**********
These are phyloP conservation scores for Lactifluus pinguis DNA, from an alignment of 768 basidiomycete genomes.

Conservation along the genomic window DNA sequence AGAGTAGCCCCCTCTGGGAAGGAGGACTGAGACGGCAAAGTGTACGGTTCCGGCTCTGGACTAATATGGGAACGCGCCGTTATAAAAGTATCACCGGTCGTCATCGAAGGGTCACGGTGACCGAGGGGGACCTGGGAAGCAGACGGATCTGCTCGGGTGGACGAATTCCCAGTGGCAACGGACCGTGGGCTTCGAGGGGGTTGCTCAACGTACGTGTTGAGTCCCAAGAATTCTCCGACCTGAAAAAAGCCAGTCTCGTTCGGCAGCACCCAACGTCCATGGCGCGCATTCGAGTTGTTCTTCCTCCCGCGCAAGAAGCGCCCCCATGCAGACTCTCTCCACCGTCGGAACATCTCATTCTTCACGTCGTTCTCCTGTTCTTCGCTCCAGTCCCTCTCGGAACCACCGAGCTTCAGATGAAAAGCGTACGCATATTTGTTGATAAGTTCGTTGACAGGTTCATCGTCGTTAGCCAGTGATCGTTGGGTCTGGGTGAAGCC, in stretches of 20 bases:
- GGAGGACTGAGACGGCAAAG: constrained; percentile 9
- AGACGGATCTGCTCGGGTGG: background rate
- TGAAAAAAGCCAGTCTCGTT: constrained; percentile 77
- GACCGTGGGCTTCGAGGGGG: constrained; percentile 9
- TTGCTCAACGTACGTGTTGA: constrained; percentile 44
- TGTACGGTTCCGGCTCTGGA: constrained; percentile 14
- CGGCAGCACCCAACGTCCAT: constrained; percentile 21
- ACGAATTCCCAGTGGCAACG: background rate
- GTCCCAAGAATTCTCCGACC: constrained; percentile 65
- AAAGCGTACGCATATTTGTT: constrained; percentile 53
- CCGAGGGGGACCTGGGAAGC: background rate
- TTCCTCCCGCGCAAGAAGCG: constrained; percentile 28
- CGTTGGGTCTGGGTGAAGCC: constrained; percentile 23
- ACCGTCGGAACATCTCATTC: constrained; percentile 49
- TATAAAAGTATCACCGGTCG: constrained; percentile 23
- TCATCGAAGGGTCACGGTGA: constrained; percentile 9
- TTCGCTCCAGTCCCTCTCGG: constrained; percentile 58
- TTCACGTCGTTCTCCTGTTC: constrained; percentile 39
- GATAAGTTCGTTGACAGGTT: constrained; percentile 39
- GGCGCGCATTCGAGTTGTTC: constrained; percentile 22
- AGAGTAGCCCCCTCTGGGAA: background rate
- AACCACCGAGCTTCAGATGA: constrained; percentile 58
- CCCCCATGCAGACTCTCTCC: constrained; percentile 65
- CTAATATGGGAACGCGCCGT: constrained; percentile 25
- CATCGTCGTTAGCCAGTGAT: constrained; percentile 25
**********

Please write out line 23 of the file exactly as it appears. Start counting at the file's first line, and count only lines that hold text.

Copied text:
- AGAGTAGCCCCCTCTGGGAA: background rate